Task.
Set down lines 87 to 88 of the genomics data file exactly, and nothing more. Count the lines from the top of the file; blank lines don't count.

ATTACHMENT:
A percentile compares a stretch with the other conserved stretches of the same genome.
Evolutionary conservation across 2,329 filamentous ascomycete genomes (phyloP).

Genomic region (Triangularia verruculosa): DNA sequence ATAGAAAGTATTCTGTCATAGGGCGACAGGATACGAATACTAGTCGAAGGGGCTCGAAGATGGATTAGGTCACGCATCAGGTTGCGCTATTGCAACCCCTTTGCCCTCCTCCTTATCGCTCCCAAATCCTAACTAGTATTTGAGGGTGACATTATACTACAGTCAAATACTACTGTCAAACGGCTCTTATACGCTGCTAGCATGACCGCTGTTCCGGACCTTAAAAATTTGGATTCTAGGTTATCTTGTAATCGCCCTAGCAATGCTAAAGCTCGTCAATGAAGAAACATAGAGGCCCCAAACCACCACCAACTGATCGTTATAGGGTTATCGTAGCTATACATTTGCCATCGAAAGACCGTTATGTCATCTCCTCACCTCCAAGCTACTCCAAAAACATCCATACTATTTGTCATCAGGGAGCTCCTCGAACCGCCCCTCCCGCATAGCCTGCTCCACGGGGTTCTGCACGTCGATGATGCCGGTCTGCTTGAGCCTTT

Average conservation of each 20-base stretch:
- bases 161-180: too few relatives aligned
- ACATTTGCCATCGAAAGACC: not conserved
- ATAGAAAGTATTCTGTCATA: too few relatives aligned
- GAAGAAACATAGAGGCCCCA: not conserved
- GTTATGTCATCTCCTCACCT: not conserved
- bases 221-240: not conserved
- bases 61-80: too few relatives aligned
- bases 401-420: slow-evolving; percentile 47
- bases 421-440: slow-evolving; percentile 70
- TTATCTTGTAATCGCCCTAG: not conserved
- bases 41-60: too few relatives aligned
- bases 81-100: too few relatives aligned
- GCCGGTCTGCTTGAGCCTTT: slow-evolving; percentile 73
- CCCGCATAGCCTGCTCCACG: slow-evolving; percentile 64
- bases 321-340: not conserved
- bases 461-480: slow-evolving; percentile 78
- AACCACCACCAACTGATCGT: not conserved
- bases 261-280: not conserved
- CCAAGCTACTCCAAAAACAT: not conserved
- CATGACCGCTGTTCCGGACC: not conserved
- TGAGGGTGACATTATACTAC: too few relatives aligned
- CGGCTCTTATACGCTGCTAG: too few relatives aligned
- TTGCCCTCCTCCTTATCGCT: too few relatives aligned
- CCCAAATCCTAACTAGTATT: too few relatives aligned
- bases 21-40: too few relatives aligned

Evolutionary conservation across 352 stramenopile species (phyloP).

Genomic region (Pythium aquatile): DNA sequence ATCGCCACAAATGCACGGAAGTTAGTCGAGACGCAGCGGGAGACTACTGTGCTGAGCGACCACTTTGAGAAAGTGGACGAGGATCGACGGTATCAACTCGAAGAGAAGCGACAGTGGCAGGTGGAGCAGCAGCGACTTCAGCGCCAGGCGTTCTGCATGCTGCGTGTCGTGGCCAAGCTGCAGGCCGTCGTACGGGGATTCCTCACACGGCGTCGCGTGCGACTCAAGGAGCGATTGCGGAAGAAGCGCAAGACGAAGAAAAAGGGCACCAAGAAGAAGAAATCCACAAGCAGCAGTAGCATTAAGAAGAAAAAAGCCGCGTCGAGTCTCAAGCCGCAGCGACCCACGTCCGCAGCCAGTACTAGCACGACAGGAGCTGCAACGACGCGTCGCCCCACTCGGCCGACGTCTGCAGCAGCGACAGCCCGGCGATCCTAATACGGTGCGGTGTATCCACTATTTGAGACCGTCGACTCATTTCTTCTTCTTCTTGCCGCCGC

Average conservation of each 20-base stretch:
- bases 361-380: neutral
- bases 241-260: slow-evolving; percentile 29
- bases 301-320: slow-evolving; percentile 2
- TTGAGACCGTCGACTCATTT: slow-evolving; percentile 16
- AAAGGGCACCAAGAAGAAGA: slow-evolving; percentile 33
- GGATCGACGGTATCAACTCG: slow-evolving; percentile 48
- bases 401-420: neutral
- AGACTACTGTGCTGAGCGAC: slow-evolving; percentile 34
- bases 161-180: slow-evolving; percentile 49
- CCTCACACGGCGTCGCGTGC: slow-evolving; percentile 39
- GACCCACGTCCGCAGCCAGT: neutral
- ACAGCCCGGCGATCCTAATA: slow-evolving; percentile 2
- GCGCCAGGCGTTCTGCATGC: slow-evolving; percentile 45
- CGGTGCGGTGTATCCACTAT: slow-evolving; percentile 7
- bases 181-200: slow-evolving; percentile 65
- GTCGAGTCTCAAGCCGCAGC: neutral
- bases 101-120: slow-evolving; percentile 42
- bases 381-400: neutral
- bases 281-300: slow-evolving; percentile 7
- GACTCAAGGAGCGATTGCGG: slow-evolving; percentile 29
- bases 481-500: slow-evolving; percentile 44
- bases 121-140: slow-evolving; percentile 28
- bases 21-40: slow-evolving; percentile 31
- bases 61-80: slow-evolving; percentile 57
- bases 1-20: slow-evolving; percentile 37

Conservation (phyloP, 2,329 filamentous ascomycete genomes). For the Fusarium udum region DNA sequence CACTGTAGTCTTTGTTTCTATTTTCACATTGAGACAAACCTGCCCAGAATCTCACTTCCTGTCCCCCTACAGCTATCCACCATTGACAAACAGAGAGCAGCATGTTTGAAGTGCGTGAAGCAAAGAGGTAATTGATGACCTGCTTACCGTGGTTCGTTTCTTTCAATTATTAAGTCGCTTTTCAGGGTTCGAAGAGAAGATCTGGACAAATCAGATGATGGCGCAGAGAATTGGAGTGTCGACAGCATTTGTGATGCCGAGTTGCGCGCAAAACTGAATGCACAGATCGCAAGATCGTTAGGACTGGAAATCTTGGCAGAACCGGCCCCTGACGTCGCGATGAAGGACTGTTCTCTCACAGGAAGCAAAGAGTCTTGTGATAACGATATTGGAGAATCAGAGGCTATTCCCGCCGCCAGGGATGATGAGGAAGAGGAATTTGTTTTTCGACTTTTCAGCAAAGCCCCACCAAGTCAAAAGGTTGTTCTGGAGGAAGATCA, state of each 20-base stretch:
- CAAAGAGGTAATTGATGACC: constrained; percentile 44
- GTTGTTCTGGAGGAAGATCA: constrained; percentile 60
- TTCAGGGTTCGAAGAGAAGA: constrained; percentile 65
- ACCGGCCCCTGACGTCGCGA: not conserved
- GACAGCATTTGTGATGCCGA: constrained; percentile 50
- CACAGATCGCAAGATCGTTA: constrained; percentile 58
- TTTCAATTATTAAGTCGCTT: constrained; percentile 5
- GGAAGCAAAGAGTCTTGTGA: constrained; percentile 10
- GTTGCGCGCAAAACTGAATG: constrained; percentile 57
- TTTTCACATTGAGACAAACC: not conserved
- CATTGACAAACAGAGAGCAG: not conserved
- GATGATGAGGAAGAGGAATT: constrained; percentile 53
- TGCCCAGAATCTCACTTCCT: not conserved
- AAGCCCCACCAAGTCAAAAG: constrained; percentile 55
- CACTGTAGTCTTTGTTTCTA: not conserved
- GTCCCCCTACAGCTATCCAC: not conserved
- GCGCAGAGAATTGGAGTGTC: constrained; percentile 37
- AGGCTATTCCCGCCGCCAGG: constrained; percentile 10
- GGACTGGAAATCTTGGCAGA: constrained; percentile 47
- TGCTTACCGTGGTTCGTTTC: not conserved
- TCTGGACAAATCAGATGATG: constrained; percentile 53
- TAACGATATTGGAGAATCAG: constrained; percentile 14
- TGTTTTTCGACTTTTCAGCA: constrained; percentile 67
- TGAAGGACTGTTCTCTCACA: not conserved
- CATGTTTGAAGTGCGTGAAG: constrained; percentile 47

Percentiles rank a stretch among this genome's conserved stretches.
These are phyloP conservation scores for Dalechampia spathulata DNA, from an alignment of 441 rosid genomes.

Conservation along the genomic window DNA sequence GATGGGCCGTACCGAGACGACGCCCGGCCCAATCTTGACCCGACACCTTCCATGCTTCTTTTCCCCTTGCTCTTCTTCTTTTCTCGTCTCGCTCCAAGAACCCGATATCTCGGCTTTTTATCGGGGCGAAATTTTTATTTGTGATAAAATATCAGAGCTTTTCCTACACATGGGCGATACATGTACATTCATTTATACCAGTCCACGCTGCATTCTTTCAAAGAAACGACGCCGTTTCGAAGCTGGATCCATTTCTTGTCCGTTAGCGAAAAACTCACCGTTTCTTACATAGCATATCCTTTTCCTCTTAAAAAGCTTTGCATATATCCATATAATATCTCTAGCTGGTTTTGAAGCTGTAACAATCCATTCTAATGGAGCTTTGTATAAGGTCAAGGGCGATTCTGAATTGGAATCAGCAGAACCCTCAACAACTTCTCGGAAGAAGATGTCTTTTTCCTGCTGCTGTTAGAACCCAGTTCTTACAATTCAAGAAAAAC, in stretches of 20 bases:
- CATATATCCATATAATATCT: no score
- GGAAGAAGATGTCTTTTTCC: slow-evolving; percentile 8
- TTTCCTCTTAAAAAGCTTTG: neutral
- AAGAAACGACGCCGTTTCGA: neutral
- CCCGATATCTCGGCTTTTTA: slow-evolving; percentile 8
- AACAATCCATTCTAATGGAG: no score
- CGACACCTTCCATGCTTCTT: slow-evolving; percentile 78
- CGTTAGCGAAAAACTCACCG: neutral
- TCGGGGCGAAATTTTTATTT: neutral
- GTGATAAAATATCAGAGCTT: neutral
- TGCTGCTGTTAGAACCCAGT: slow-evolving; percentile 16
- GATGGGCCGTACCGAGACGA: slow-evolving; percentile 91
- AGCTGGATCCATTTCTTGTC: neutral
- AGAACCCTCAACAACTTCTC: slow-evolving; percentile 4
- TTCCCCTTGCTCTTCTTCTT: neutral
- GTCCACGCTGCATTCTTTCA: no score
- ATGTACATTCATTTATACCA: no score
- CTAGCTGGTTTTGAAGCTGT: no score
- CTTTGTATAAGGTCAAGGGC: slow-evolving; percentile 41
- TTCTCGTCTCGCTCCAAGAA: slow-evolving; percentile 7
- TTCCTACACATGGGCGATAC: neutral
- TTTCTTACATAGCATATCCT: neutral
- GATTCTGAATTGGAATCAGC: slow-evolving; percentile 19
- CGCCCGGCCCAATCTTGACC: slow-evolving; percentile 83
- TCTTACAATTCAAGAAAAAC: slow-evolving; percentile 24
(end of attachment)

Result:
- CATATATCCATATAATATCT: no score
- GGAAGAAGATGTCTTTTTCC: slow-evolving; percentile 8